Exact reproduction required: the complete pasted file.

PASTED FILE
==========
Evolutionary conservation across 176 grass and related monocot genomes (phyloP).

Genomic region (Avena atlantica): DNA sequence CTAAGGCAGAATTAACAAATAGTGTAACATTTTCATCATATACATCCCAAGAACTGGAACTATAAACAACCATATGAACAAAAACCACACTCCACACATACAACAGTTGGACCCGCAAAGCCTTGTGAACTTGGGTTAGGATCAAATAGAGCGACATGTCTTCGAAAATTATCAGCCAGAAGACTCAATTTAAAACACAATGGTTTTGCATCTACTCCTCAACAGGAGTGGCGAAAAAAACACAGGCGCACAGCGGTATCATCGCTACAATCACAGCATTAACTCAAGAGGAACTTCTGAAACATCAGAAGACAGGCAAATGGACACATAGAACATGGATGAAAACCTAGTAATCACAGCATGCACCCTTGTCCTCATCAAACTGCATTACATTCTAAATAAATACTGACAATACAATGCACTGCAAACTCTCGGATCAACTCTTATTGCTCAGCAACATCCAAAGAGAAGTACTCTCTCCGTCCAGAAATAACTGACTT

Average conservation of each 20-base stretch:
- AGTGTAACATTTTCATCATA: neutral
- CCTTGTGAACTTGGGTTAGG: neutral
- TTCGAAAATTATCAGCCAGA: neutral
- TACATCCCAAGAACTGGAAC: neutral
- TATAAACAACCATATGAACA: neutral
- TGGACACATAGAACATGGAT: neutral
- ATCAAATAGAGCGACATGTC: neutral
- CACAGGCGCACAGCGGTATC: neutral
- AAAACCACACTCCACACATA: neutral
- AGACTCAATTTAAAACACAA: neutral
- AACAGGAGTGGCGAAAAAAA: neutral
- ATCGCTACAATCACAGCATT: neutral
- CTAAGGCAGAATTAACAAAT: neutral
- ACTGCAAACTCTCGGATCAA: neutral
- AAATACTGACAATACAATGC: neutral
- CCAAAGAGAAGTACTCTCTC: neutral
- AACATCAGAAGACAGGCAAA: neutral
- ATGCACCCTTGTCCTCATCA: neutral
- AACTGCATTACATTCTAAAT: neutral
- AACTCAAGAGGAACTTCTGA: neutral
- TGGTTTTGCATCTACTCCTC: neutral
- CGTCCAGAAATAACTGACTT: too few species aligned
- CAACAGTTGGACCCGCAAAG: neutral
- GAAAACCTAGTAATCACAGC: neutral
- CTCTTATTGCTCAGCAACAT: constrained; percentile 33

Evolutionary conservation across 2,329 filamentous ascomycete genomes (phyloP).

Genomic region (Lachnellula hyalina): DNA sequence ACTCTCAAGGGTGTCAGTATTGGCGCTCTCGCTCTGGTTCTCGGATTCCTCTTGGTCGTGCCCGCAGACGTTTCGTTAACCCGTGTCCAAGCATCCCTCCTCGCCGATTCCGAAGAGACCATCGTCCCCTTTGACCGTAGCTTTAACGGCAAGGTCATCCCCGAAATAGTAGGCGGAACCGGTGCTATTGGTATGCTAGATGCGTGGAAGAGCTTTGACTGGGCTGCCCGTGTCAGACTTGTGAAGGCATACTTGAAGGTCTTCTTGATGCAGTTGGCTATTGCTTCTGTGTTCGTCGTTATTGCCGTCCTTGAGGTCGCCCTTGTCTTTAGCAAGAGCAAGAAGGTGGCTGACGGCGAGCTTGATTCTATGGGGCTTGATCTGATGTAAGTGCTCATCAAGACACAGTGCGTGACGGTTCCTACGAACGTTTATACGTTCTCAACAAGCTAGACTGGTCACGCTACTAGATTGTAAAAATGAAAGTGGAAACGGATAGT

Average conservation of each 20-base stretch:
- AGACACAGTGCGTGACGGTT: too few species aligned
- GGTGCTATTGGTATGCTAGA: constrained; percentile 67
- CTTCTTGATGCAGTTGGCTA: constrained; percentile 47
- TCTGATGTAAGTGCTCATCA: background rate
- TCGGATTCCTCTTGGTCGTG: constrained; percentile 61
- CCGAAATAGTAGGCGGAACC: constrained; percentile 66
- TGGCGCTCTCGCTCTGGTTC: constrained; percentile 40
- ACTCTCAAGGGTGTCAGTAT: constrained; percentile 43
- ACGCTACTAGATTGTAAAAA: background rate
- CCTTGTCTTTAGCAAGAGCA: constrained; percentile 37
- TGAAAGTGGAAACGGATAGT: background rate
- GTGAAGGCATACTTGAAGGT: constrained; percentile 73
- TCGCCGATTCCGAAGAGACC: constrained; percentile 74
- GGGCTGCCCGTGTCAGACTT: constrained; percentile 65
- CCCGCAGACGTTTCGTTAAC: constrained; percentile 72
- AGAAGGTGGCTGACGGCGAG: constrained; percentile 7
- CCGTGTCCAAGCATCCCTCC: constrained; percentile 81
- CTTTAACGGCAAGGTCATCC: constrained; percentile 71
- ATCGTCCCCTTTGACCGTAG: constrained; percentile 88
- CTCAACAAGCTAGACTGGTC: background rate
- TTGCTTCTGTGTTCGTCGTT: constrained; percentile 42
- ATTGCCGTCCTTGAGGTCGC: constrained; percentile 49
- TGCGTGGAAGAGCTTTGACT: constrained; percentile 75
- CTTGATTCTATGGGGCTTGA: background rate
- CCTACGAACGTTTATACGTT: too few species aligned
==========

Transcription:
Evolutionary conservation across 176 grass and related monocot genomes (phyloP).

Genomic region (Avena atlantica): DNA sequence CTAAGGCAGAATTAACAAATAGTGTAACATTTTCATCATATACATCCCAAGAACTGGAACTATAAACAACCATATGAACAAAAACCACACTCCACACATACAACAGTTGGACCCGCAAAGCCTTGTGAACTTGGGTTAGGATCAAATAGAGCGACATGTCTTCGAAAATTATCAGCCAGAAGACTCAATTTAAAACACAATGGTTTTGCATCTACTCCTCAACAGGAGTGGCGAAAAAAACACAGGCGCACAGCGGTATCATCGCTACAATCACAGCATTAACTCAAGAGGAACTTCTGAAACATCAGAAGACAGGCAAATGGACACATAGAACATGGATGAAAACCTAGTAATCACAGCATGCACCCTTGTCCTCATCAAACTGCATTACATTCTAAATAAATACTGACAATACAATGCACTGCAAACTCTCGGATCAACTCTTATTGCTCAGCAACATCCAAAGAGAAGTACTCTCTCCGTCCAGAAATAACTGACTT

Average conservation of each 20-base stretch:
- AGTGTAACATTTTCATCATA: neutral
- CCTTGTGAACTTGGGTTAGG: neutral
- TTCGAAAATTATCAGCCAGA: neutral
- TACATCCCAAGAACTGGAAC: neutral
- TATAAACAACCATATGAACA: neutral
- TGGACACATAGAACATGGAT: neutral
- ATCAAATAGAGCGACATGTC: neutral
- CACAGGCGCACAGCGGTATC: neutral
- AAAACCACACTCCACACATA: neutral
- AGACTCAATTTAAAACACAA: neutral
- AACAGGAGTGGCGAAAAAAA: neutral
- ATCGCTACAATCACAGCATT: neutral
- CTAAGGCAGAATTAACAAAT: neutral
- ACTGCAAACTCTCGGATCAA: neutral
- AAATACTGACAATACAATGC: neutral
- CCAAAGAGAAGTACTCTCTC: neutral
- AACATCAGAAGACAGGCAAA: neutral
- ATGCACCCTTGTCCTCATCA: neutral
- AACTGCATTACATTCTAAAT: neutral
- AACTCAAGAGGAACTTCTGA: neutral
- TGGTTTTGCATCTACTCCTC: neutral
- CGTCCAGAAATAACTGACTT: too few species aligned
- CAACAGTTGGACCCGCAAAG: neutral
- GAAAACCTAGTAATCACAGC: neutral
- CTCTTATTGCTCAGCAACAT: constrained; percentile 33

Evolutionary conservation across 2,329 filamentous ascomycete genomes (phyloP).

Genomic region (Lachnellula hyalina): DNA sequence ACTCTCAAGGGTGTCAGTATTGGCGCTCTCGCTCTGGTTCTCGGATTCCTCTTGGTCGTGCCCGCAGACGTTTCGTTAACCCGTGTCCAAGCATCCCTCCTCGCCGATTCCGAAGAGACCATCGTCCCCTTTGACCGTAGCTTTAACGGCAAGGTCATCCCCGAAATAGTAGGCGGAACCGGTGCTATTGGTATGCTAGATGCGTGGAAGAGCTTTGACTGGGCTGCCCGTGTCAGACTTGTGAAGGCATACTTGAAGGTCTTCTTGATGCAGTTGGCTATTGCTTCTGTGTTCGTCGTTATTGCCGTCCTTGAGGTCGCCCTTGTCTTTAGCAAGAGCAAGAAGGTGGCTGACGGCGAGCTTGATTCTATGGGGCTTGATCTGATGTAAGTGCTCATCAAGACACAGTGCGTGACGGTTCCTACGAACGTTTATACGTTCTCAACAAGCTAGACTGGTCACGCTACTAGATTGTAAAAATGAAAGTGGAAACGGATAGT

Average conservation of each 20-base stretch:
- AGACACAGTGCGTGACGGTT: too few species aligned
- GGTGCTATTGGTATGCTAGA: constrained; percentile 67
- CTTCTTGATGCAGTTGGCTA: constrained; percentile 47
- TCTGATGTAAGTGCTCATCA: background rate
- TCGGATTCCTCTTGGTCGTG: constrained; percentile 61
- CCGAAATAGTAGGCGGAACC: constrained; percentile 66
- TGGCGCTCTCGCTCTGGTTC: constrained; percentile 40
- ACTCTCAAGGGTGTCAGTAT: constrained; percentile 43
- ACGCTACTAGATTGTAAAAA: background rate
- CCTTGTCTTTAGCAAGAGCA: constrained; percentile 37
- TGAAAGTGGAAACGGATAGT: background rate
- GTGAAGGCATACTTGAAGGT: constrained; percentile 73
- TCGCCGATTCCGAAGAGACC: constrained; percentile 74
- GGGCTGCCCGTGTCAGACTT: constrained; percentile 65
- CCCGCAGACGTTTCGTTAAC: constrained; percentile 72
- AGAAGGTGGCTGACGGCGAG: constrained; percentile 7
- CCGTGTCCAAGCATCCCTCC: constrained; percentile 81
- CTTTAACGGCAAGGTCATCC: constrained; percentile 71
- ATCGTCCCCTTTGACCGTAG: constrained; percentile 88
- CTCAACAAGCTAGACTGGTC: background rate
- TTGCTTCTGTGTTCGTCGTT: constrained; percentile 42
- ATTGCCGTCCTTGAGGTCGC: constrained; percentile 49
- TGCGTGGAAGAGCTTTGACT: constrained; percentile 75
- CTTGATTCTATGGGGCTTGA: background rate
- CCTACGAACGTTTATACGTT: too few species aligned